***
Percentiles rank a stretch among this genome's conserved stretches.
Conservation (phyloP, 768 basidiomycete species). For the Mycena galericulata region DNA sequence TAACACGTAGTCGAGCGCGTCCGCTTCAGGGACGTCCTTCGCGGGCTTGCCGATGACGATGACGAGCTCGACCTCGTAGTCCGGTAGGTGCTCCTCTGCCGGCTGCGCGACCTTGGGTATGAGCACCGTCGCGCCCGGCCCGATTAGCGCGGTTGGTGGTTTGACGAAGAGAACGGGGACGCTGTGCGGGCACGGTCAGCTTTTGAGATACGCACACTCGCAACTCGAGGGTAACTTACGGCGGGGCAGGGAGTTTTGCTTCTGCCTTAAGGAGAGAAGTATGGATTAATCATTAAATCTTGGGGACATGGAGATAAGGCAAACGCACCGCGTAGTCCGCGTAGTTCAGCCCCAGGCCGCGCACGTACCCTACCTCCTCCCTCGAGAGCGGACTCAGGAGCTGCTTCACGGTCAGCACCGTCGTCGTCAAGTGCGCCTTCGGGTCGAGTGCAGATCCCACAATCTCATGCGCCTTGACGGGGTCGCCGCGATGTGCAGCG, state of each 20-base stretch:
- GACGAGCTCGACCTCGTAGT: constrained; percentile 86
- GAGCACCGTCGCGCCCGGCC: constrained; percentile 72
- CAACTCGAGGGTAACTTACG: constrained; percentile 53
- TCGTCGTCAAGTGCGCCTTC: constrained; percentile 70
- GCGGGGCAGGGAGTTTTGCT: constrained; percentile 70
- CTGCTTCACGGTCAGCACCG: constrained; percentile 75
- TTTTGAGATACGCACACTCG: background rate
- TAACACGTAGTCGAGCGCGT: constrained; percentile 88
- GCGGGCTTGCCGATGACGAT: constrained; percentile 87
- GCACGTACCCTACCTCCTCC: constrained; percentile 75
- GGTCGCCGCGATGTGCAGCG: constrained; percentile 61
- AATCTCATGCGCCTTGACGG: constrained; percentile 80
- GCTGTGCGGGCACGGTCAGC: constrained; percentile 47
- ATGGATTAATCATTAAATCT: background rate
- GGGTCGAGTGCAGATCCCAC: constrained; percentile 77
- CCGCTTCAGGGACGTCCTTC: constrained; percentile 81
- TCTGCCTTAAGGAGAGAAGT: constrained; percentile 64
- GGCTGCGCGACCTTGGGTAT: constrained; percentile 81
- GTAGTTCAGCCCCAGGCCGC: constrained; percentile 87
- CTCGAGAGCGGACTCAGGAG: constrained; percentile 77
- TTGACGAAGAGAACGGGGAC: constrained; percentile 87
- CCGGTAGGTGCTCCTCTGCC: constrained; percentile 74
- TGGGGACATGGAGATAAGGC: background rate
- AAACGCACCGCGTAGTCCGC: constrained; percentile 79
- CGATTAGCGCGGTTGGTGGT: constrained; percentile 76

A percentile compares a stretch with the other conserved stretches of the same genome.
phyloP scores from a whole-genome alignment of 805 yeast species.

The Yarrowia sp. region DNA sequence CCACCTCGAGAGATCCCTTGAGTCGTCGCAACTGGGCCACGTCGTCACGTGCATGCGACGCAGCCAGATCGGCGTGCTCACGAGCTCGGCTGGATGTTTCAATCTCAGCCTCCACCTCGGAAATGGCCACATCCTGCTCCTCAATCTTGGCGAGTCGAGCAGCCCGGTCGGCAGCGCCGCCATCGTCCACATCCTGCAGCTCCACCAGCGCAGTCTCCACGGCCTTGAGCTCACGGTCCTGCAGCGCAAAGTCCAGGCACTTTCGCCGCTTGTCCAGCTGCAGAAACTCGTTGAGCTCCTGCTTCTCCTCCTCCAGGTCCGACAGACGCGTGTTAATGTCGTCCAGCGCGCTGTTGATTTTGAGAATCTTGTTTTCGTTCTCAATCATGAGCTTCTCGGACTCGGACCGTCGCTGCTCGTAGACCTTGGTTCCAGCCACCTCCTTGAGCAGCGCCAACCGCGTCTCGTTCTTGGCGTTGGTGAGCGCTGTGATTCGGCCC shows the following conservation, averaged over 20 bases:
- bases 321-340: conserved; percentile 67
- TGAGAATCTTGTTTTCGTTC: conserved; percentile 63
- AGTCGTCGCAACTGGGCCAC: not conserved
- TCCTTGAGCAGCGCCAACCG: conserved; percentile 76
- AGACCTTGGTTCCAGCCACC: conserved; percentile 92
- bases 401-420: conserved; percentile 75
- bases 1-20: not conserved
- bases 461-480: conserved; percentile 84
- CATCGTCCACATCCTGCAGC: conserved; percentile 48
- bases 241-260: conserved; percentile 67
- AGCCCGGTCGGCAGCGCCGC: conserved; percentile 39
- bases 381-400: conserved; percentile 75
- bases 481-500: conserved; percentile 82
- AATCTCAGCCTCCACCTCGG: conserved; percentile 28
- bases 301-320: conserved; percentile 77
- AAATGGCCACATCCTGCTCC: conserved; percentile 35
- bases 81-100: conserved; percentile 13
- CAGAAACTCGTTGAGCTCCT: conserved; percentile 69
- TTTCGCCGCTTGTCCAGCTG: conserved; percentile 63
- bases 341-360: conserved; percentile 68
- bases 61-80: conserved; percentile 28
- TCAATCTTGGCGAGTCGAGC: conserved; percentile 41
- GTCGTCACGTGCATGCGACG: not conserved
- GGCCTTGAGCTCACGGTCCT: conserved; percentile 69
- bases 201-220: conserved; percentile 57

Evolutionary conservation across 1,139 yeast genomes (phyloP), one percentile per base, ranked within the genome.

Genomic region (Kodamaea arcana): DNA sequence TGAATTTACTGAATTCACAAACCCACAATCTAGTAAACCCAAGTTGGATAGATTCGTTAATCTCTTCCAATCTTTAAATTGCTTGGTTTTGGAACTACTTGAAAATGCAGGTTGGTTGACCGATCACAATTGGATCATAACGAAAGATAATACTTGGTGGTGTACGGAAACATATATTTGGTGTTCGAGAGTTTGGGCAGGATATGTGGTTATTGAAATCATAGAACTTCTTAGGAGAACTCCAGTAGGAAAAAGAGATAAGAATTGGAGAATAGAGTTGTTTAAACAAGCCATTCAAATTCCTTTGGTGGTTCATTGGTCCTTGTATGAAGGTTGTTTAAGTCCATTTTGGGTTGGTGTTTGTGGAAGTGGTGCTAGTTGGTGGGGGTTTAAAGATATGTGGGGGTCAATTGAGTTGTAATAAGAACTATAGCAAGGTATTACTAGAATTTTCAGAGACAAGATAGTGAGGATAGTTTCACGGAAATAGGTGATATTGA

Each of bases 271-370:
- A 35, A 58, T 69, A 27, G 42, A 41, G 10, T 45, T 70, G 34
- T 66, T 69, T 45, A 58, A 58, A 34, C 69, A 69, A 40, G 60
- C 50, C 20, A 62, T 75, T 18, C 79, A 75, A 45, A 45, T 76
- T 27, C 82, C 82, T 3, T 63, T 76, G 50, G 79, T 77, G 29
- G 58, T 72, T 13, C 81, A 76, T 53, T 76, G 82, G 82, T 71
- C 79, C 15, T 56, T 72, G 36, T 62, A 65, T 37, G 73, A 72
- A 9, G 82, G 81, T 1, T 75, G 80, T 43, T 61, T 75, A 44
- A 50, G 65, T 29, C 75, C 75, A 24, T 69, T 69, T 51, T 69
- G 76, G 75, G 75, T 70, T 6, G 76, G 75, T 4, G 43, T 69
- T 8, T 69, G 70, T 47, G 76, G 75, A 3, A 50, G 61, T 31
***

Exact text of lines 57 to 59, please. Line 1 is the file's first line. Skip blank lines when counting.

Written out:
Genomic region (Kodamaea arcana): DNA sequence TGAATTTACTGAATTCACAAACCCACAATCTAGTAAACCCAAGTTGGATAGATTCGTTAATCTCTTCCAATCTTTAAATTGCTTGGTTTTGGAACTACTTGAAAATGCAGGTTGGTTGACCGATCACAATTGGATCATAACGAAAGATAATACTTGGTGGTGTACGGAAACATATATTTGGTGTTCGAGAGTTTGGGCAGGATATGTGGTTATTGAAATCATAGAACTTCTTAGGAGAACTCCAGTAGGAAAAAGAGATAAGAATTGGAGAATAGAGTTGTTTAAACAAGCCATTCAAATTCCTTTGGTGGTTCATTGGTCCTTGTATGAAGGTTGTTTAAGTCCATTTTGGGTTGGTGTTTGTGGAAGTGGTGCTAGTTGGTGGGGGTTTAAAGATATGTGGGGGTCAATTGAGTTGTAATAAGAACTATAGCAAGGTATTACTAGAATTTTCAGAGACAAGATAGTGAGGATAGTTTCACGGAAATAGGTGATATTGA

Each of bases 271-370:
- A 35, A 58, T 69, A 27, G 42, A 41, G 10, T 45, T 70, G 34